Physisorption of H-2 on Fullerenes and the Solvation of C-60 by Hydrogen Clusters at Finite Temperature: A Theoretical Assessment

Calvo F., Yurtsever E., Tekin A.

JOURNAL OF PHYSICAL CHEMISTRY A, vol.122, no.10, pp.2792-2800, 2018 (SCI-Expanded) identifier identifier identifier

  • Publication Type: Article / Article
  • Volume: 122 Issue: 10
  • Publication Date: 2018
  • Doi Number: 10.1021/acs.jpca.8b00163
  • Journal Indexes: Science Citation Index Expanded (SCI-EXPANDED), Scopus
  • Page Numbers: pp.2792-2800
  • Istanbul Technical University Affiliated: Yes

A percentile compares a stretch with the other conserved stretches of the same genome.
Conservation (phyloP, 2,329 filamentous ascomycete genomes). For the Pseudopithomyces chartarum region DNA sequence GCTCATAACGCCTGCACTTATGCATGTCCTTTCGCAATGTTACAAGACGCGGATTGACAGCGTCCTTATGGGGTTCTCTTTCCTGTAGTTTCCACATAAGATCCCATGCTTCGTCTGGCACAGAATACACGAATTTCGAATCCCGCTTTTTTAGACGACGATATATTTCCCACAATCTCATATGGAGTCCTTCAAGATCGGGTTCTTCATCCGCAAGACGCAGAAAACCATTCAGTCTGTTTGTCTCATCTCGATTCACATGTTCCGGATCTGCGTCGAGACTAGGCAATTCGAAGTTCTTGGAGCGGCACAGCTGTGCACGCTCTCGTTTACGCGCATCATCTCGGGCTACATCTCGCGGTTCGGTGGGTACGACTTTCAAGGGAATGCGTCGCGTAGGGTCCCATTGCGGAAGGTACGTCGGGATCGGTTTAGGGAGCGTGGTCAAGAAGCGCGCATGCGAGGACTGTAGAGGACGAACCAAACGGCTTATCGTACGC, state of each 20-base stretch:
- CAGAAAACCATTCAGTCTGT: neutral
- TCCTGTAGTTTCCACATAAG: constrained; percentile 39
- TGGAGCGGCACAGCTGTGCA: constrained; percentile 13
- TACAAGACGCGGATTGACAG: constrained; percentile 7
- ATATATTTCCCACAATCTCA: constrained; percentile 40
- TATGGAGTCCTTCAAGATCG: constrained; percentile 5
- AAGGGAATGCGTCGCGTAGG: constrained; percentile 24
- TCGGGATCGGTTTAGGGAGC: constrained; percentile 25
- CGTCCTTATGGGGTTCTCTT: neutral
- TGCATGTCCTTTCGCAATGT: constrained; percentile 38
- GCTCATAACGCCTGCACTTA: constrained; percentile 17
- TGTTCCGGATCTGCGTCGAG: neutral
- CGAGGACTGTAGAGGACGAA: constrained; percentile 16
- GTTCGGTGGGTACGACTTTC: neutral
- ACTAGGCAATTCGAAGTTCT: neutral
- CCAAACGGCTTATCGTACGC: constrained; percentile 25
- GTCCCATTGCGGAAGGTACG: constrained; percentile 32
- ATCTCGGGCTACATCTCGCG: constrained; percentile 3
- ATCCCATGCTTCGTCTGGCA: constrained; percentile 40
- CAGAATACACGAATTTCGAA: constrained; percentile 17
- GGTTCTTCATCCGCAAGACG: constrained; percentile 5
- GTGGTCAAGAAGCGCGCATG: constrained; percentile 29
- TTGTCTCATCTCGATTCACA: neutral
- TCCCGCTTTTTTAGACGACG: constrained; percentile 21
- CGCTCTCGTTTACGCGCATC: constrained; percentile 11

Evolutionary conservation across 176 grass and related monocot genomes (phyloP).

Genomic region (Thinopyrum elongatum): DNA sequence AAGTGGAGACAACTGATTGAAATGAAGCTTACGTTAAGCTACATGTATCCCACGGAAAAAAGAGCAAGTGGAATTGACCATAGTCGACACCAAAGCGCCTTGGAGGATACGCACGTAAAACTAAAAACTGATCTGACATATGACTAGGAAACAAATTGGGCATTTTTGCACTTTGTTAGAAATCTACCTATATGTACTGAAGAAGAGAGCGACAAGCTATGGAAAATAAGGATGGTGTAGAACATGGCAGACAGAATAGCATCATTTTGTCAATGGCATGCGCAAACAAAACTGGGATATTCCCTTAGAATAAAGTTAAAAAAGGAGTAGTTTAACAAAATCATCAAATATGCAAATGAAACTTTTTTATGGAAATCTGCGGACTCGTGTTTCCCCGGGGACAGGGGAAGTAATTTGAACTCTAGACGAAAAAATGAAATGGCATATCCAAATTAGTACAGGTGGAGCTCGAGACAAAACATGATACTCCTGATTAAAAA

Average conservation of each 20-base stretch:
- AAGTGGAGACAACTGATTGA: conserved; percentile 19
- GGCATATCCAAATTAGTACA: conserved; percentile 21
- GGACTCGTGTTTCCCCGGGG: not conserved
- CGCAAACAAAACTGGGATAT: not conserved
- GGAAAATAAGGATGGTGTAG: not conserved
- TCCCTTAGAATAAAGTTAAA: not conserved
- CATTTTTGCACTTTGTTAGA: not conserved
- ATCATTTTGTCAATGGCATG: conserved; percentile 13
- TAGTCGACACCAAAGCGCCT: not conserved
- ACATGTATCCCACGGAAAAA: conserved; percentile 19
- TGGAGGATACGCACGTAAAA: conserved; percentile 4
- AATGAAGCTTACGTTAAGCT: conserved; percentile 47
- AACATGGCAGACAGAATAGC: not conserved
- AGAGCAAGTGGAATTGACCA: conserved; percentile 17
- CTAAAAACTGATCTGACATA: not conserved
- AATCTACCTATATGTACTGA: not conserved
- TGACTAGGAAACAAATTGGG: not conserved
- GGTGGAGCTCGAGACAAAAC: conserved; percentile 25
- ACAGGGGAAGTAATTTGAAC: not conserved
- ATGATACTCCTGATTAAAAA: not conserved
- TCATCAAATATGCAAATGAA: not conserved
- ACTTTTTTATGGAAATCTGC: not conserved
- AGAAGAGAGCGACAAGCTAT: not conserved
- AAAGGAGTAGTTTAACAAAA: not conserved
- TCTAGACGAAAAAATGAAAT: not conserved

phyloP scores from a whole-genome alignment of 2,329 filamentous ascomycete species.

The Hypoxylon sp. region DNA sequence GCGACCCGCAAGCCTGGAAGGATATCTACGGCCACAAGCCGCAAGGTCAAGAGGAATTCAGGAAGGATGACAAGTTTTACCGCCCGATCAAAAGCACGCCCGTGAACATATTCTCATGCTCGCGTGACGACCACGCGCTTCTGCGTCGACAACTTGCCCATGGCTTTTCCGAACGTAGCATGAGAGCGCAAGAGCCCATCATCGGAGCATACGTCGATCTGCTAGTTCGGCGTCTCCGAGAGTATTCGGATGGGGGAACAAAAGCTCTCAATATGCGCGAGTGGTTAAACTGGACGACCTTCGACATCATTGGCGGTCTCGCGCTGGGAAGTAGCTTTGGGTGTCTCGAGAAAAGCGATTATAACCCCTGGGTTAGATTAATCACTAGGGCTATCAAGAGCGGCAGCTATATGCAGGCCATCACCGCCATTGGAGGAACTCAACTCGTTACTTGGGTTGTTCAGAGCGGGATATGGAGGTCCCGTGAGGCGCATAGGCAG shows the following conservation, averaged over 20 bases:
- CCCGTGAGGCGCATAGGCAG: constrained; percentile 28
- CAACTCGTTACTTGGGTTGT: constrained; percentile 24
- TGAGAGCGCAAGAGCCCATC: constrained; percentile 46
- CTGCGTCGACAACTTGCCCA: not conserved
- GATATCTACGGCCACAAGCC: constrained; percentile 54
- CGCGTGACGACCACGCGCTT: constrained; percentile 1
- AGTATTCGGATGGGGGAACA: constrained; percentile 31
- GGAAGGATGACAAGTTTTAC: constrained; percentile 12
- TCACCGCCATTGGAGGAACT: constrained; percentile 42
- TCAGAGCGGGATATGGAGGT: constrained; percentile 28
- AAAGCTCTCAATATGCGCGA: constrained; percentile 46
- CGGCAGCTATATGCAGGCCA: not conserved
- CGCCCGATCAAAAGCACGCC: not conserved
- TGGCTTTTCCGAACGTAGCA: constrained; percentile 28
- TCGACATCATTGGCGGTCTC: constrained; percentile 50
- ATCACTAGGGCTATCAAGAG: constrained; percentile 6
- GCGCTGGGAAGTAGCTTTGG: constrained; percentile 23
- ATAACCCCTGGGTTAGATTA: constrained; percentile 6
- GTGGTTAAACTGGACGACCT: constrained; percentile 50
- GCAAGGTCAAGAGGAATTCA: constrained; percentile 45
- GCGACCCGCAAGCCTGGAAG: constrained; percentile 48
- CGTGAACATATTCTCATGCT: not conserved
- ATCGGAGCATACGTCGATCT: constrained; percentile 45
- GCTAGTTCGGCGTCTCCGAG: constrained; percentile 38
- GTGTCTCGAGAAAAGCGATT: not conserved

The interaction between hydrogen and carbonaceous nanostructures is of fundamental interest in various areas of physical chemistry. In this contribution we have revisited the physisorption of hydrogen molecules and H-2 clusters on fullerenes, following a first-principles approach in which the interaction is quantitatively evaluated for the C-20 system using high-level electronic structure methods. Relative to coupled cluster data at the level of single, double, and perturbative triple excitations taken as a benchmark, the results for rotationally averaged physisorbed H-2 show a good performance of MP2 variants and symmetry-adapted perturbation theory, but significant deviations and basis set convergence issues are found for dispersion-corrected density functional theory. These electronic structure data are fitted to produce effective coarse-grained potentials for use in larger systems such as C-60-H-2. Using path-integral molecular dynamics, the potentials are also applied to parahydrogen clusters solvated around fullerenes, across the regime where the first solvation shell becomes complete and as a function of increasing temperature. For C-60 our findings indicate a sensible dependence of the critical solvation size on the underlying potential. As the temperature is increased, a competition is found between the surface and radial expansions of the solvation shell, with one molecule popping away at intermediate temperatures but getting reinserted at even higher temperatures.